- Also called migration. an intermingling of molecules, ions, etc., resulting from random thermal agitation, as in the dispersion of a vapor in air.
- a reflection or refraction of light or other electromagnetic radiation from an irregular surface or an erratic dispersion through a surface; scattering.
- diffusible stimulant,
- diffusing capacity,
- diffusion anoxia,
- diffusion coefficient,
- diffusion hypoxia,
- diffusion line,
- diffusion respiration
Origin of diffusion
Examples from the Web for diffusion
The diffusion of information sources, social media chief among them, simply makes that harder to do.Could Social Media Blow Special Operations Like the Failed Foley Rescue?|Jacob Siegel|August 23, 2014|DAILY BEAST
At this critical moment, this diffusion of attention is potentially crippling.Satellites Correctly Predict Military Campaign Against Civilians in Sudan|Akshaya Kumar|December 9, 2013|DAILY BEAST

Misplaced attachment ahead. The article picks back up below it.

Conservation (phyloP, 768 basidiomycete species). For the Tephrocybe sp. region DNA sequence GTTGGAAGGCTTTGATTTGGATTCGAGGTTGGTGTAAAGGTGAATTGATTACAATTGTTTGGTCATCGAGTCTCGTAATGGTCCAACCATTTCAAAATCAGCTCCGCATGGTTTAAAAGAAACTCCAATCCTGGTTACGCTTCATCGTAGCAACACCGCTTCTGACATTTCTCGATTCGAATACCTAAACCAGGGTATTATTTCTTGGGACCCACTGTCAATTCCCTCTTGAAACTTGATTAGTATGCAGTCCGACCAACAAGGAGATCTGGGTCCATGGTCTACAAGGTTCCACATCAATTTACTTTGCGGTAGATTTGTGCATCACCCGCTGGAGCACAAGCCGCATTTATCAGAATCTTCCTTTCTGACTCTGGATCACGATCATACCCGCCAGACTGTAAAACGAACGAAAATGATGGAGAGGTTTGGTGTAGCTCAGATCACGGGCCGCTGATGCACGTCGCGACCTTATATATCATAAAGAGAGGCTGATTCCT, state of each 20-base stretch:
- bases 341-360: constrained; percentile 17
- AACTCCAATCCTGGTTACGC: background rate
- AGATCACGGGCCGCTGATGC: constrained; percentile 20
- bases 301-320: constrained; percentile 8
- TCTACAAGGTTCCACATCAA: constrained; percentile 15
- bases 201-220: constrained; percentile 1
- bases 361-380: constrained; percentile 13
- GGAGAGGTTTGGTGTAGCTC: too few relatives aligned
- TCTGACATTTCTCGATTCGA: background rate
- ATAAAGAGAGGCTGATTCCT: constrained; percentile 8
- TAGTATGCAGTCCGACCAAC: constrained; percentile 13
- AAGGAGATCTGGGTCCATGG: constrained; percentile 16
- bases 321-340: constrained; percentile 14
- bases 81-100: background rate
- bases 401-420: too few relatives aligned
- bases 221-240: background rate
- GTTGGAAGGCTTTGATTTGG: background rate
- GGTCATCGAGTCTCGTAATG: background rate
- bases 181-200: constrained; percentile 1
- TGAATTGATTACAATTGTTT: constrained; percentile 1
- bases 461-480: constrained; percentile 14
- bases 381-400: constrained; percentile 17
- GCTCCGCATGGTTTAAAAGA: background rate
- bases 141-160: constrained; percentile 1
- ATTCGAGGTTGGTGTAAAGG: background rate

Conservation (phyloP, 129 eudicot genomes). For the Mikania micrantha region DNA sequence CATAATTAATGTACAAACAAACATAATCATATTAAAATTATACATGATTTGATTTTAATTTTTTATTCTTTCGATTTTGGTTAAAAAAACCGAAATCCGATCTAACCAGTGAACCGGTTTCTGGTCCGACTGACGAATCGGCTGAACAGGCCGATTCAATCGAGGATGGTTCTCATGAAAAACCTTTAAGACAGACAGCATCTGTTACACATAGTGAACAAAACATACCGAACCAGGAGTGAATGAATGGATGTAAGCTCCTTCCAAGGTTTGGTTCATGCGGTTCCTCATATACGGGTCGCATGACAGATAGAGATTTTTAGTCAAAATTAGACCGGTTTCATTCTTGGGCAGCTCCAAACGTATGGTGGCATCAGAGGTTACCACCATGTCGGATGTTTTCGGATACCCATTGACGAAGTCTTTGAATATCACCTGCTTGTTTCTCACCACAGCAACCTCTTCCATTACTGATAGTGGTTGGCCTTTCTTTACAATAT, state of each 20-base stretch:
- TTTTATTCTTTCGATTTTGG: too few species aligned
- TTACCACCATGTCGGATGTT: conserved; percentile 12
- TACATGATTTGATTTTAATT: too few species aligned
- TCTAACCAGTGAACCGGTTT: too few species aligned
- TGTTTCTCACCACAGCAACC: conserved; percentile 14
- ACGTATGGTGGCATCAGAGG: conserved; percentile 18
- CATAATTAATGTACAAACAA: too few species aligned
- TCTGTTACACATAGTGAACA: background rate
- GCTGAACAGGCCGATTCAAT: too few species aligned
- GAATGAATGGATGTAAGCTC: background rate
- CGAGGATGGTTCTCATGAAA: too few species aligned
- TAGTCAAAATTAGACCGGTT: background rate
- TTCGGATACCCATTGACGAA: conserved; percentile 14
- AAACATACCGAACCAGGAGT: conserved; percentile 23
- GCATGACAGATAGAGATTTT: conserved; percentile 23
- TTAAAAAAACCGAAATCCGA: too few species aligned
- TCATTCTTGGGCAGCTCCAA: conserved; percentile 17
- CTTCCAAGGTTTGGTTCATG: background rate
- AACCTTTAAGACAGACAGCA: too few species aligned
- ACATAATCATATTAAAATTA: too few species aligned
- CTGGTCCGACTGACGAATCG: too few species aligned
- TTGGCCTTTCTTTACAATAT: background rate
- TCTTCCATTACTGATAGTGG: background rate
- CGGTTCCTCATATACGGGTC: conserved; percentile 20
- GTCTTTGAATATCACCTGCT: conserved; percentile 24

Thom Browne, known for his tricolor stripes and short-suits, will soon launch a diffusion collection called Thom Grey.Mary-Kate Olsen Moves In; 20,000 Pairs of Fake Louboutins Seized|The Daily Beast|August 17, 2012|DAILY BEAST
This was nearly four years ago, before the diffusion of the woman's rights question, now so generally discussed.The Bradys After a Chinese Princess|Francis Worcester Doughty
Its diffusion was also more rapid and probably more extensive.
Their object was the encouragement of literature and the fine arts, and the diffusion of loyalty to the House of Hanover.Haunted London|Walter Thornbury
The same objections apply to gaseous poisons, except that to them the property of diffusion would be admitted.
His many monographs and dialogues meant much for the diffusion of right views as to classical education.The Century of Columbus|James J. Walsh
- the random thermal motion of atoms, molecules, clusters of atoms, etc, in gases, liquids, and some solids
- the transfer of atoms or molecules by their random motion from one part of a medium to another
late 14c., from Latin diffusionem (nominative diffusio) "a pouring forth," noun of action from past participle stem of diffundere "scatter, pour out," from dis- "apart, in every direction" (see dis-) + fundere "pour" (see found (v.2)).